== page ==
In collaboration with the Rainforest Action Network, Abercrombie & Fitch Co. has unveiled a new policy for the sourcing and use of wood-based fabrics, including rayon, viscose and Modal in its clothes.
Going forward, Abercrombie & Fitch has committed to tracing the sources of all wood-based fabrics used in its own clothing lines and to eliminate by the middle of next year any sources that are affiliated with the destruction of endangered forests and associated with the violations of human rights. The policy applies to its namesake brand, as well as its abercrombie kids and Hollister labels.
By making this pledge, A&F joins a roster of apparel companies trying to address deforestation and human rights abuses in their respective supply chains. The company, along with Ralph Lauren and Victoria’s Secret (L Brands) are among the few major U.S.-based companies publicly acknowledging these issues.
A&F’s policy and initiative is in line with the Rainforest Action Network. The group’s “Out of Fashion” campaign has been calling attention to the risks that controversial wood-based fabrics pose to endangered forests and human rights in Indonesia and elsewhere.
RAN’s senior forest campaigner Brihannala Morgan noted that communities in North Sumatra have been campaigning for this issue for more than 30 years, “demanding that global brands acknowledge and remedy their local impacts to people and forests.” She was instrumental in working with Abercrombie & Fitch Co. on establishing its policy. To date, more than 100 brands including H&M, Zara, Stella McCartney, Asos and Levi Strauss & Co. have developed policies in line with the RAN, according to Morgan.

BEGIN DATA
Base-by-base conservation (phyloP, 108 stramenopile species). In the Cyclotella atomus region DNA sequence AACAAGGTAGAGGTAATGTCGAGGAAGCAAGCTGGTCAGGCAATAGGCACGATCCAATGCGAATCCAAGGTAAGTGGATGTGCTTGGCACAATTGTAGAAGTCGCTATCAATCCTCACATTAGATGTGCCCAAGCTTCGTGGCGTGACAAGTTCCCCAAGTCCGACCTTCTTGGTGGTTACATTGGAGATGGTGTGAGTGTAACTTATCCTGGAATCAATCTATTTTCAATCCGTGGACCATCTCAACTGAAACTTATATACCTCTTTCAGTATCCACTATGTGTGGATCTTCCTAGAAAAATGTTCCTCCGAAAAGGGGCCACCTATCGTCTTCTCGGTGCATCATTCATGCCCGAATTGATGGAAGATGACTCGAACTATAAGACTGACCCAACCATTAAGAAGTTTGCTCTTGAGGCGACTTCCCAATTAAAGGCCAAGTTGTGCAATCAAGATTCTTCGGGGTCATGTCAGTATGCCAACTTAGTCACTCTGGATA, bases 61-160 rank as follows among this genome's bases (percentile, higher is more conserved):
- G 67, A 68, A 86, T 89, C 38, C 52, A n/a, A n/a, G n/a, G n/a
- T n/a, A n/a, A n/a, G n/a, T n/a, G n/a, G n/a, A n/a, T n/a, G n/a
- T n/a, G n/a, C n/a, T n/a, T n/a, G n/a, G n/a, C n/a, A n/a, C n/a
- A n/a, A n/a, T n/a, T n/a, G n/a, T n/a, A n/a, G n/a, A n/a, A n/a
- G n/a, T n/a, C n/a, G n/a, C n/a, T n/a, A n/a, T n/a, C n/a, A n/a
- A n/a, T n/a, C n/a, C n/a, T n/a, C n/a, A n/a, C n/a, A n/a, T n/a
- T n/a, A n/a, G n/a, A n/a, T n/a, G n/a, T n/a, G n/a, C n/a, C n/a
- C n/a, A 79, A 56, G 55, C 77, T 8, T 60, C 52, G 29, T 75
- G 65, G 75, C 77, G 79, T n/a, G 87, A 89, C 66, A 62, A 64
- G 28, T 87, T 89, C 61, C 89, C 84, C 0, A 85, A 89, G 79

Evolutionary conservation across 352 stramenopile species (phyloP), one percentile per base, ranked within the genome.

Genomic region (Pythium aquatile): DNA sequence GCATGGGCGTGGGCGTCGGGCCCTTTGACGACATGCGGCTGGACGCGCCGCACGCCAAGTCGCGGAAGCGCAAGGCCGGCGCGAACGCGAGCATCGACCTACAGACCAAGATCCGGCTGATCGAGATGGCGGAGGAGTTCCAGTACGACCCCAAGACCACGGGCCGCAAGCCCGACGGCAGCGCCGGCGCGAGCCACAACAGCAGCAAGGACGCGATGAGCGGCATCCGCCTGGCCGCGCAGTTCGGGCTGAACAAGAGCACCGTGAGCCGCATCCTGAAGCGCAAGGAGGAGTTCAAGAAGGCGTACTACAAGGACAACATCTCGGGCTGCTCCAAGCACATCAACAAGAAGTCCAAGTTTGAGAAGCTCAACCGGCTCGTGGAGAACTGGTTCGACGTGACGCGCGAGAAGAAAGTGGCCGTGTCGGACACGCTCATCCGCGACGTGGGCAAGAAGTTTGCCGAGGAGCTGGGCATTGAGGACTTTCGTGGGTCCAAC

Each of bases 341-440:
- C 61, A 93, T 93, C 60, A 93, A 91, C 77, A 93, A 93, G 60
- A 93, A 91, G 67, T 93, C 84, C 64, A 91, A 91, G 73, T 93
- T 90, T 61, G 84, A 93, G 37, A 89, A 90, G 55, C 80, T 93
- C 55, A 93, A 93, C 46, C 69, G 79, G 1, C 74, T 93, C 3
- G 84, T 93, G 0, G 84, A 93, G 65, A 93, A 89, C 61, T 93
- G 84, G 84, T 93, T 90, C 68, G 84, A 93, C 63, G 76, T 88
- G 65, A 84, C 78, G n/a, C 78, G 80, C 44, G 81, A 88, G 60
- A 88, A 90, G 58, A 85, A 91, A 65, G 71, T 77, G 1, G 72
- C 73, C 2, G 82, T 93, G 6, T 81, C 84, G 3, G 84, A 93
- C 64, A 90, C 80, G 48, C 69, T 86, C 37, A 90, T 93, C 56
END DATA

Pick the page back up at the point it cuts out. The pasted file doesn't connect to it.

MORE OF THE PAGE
A&F’s policy is meant to send a strong message to producers in Indonesia, Canada, South Africa and Brazil where the production of pulp for fabrics has taken its toll on natural forests, as well as on the local impoverished communities that depend on the forests. In Northern Sumatra, Indonesia, for example, more than 20 cases of land conflict have been documented with traditionally owned land having been cleared and converted to plantations without the community’s consent to make pulp for fabric and paper production.
Abercrombie & Fitch’s senior director of sustainability Kim Harr said, “At A&F, we have a history of demonstrating our commitment to environmental responsibility through our actions and this new policy is a further step on our ongoing sustainability journey. We know there is a need for better supply chain traceability and, with RAN’s support, we can now make an even greater positive impact.”
The company has had all sorts of news in recent months. Earlier this year the company’s board decided to take it off the market. For the second-quarter results released at the end of last month, the retailer saw a slightly wide loss, adjusted earnings per share and revenues bested Wall Street’s consensus estimates. In addition, Scott Lipesky is returning to the company next month as senior vice president and chief financial officer.